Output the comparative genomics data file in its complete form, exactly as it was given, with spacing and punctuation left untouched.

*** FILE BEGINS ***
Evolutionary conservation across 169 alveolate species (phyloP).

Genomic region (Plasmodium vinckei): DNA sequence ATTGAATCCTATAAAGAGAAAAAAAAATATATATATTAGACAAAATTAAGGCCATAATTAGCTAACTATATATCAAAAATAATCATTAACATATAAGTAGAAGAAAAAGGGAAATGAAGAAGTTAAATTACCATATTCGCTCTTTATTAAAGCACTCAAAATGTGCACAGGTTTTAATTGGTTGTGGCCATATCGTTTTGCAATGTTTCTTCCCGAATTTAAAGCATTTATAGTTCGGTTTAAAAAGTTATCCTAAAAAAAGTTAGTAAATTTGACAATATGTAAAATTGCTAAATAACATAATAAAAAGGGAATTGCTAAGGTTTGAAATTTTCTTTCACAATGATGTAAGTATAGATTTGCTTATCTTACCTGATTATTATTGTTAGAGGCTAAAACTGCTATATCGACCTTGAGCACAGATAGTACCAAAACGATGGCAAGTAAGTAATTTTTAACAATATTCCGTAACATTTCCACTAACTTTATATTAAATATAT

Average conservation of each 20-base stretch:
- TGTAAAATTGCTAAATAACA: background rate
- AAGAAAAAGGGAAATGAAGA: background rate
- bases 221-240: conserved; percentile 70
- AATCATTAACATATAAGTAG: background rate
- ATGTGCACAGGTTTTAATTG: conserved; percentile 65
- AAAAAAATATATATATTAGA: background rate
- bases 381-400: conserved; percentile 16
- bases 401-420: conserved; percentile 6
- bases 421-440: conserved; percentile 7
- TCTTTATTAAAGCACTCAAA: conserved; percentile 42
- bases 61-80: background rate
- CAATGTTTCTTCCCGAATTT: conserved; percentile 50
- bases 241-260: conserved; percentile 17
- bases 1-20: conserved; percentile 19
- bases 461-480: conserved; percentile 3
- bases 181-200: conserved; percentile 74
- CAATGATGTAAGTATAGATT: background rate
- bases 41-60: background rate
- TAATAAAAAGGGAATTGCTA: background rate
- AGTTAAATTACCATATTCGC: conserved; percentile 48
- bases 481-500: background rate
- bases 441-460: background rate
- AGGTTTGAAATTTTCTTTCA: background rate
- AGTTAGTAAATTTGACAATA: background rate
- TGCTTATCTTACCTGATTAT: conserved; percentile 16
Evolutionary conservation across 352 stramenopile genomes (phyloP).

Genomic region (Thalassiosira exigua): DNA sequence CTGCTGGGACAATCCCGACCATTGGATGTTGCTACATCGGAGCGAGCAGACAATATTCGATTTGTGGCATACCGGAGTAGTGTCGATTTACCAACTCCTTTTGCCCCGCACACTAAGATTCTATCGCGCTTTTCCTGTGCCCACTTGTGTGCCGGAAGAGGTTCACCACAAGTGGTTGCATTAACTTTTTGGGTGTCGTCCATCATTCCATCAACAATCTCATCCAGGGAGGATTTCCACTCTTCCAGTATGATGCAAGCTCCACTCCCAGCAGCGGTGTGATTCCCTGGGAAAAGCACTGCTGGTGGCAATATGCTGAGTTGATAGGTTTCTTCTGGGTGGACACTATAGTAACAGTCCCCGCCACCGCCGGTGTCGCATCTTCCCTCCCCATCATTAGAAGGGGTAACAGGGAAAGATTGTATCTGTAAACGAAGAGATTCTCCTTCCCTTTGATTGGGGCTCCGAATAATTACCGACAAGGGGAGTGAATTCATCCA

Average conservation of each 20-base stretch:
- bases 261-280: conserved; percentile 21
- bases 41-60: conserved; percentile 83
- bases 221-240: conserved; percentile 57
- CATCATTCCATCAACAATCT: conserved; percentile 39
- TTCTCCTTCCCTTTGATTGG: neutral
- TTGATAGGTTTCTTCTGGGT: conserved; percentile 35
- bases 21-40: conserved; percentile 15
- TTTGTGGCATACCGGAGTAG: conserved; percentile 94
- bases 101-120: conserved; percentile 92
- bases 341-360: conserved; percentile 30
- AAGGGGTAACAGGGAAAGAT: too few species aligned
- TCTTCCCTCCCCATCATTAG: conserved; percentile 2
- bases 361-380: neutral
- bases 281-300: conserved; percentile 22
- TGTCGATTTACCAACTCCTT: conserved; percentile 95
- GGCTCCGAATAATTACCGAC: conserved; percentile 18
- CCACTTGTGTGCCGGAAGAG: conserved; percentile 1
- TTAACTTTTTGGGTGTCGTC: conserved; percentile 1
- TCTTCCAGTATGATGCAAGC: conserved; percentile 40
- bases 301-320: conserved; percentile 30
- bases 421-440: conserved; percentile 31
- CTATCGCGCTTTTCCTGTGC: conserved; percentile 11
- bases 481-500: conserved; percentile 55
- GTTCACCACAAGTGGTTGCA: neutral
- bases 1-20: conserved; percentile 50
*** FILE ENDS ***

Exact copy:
Evolutionary conservation across 169 alveolate species (phyloP).

Genomic region (Plasmodium vinckei): DNA sequence ATTGAATCCTATAAAGAGAAAAAAAAATATATATATTAGACAAAATTAAGGCCATAATTAGCTAACTATATATCAAAAATAATCATTAACATATAAGTAGAAGAAAAAGGGAAATGAAGAAGTTAAATTACCATATTCGCTCTTTATTAAAGCACTCAAAATGTGCACAGGTTTTAATTGGTTGTGGCCATATCGTTTTGCAATGTTTCTTCCCGAATTTAAAGCATTTATAGTTCGGTTTAAAAAGTTATCCTAAAAAAAGTTAGTAAATTTGACAATATGTAAAATTGCTAAATAACATAATAAAAAGGGAATTGCTAAGGTTTGAAATTTTCTTTCACAATGATGTAAGTATAGATTTGCTTATCTTACCTGATTATTATTGTTAGAGGCTAAAACTGCTATATCGACCTTGAGCACAGATAGTACCAAAACGATGGCAAGTAAGTAATTTTTAACAATATTCCGTAACATTTCCACTAACTTTATATTAAATATAT

Average conservation of each 20-base stretch:
- TGTAAAATTGCTAAATAACA: background rate
- AAGAAAAAGGGAAATGAAGA: background rate
- bases 221-240: conserved; percentile 70
- AATCATTAACATATAAGTAG: background rate
- ATGTGCACAGGTTTTAATTG: conserved; percentile 65
- AAAAAAATATATATATTAGA: background rate
- bases 381-400: conserved; percentile 16
- bases 401-420: conserved; percentile 6
- bases 421-440: conserved; percentile 7
- TCTTTATTAAAGCACTCAAA: conserved; percentile 42
- bases 61-80: background rate
- CAATGTTTCTTCCCGAATTT: conserved; percentile 50
- bases 241-260: conserved; percentile 17
- bases 1-20: conserved; percentile 19
- bases 461-480: conserved; percentile 3
- bases 181-200: conserved; percentile 74
- CAATGATGTAAGTATAGATT: background rate
- bases 41-60: background rate
- TAATAAAAAGGGAATTGCTA: background rate
- AGTTAAATTACCATATTCGC: conserved; percentile 48
- bases 481-500: background rate
- bases 441-460: background rate
- AGGTTTGAAATTTTCTTTCA: background rate
- AGTTAGTAAATTTGACAATA: background rate
- TGCTTATCTTACCTGATTAT: conserved; percentile 16
Evolutionary conservation across 352 stramenopile genomes (phyloP).

Genomic region (Thalassiosira exigua): DNA sequence CTGCTGGGACAATCCCGACCATTGGATGTTGCTACATCGGAGCGAGCAGACAATATTCGATTTGTGGCATACCGGAGTAGTGTCGATTTACCAACTCCTTTTGCCCCGCACACTAAGATTCTATCGCGCTTTTCCTGTGCCCACTTGTGTGCCGGAAGAGGTTCACCACAAGTGGTTGCATTAACTTTTTGGGTGTCGTCCATCATTCCATCAACAATCTCATCCAGGGAGGATTTCCACTCTTCCAGTATGATGCAAGCTCCACTCCCAGCAGCGGTGTGATTCCCTGGGAAAAGCACTGCTGGTGGCAATATGCTGAGTTGATAGGTTTCTTCTGGGTGGACACTATAGTAACAGTCCCCGCCACCGCCGGTGTCGCATCTTCCCTCCCCATCATTAGAAGGGGTAACAGGGAAAGATTGTATCTGTAAACGAAGAGATTCTCCTTCCCTTTGATTGGGGCTCCGAATAATTACCGACAAGGGGAGTGAATTCATCCA

Average conservation of each 20-base stretch:
- bases 261-280: conserved; percentile 21
- bases 41-60: conserved; percentile 83
- bases 221-240: conserved; percentile 57
- CATCATTCCATCAACAATCT: conserved; percentile 39
- TTCTCCTTCCCTTTGATTGG: neutral
- TTGATAGGTTTCTTCTGGGT: conserved; percentile 35
- bases 21-40: conserved; percentile 15
- TTTGTGGCATACCGGAGTAG: conserved; percentile 94
- bases 101-120: conserved; percentile 92
- bases 341-360: conserved; percentile 30
- AAGGGGTAACAGGGAAAGAT: too few species aligned
- TCTTCCCTCCCCATCATTAG: conserved; percentile 2
- bases 361-380: neutral
- bases 281-300: conserved; percentile 22
- TGTCGATTTACCAACTCCTT: conserved; percentile 95
- GGCTCCGAATAATTACCGAC: conserved; percentile 18
- CCACTTGTGTGCCGGAAGAG: conserved; percentile 1
- TTAACTTTTTGGGTGTCGTC: conserved; percentile 1
- TCTTCCAGTATGATGCAAGC: conserved; percentile 40
- bases 301-320: conserved; percentile 30
- bases 421-440: conserved; percentile 31
- CTATCGCGCTTTTCCTGTGC: conserved; percentile 11
- bases 481-500: conserved; percentile 55
- GTTCACCACAAGTGGTTGCA: neutral
- bases 1-20: conserved; percentile 50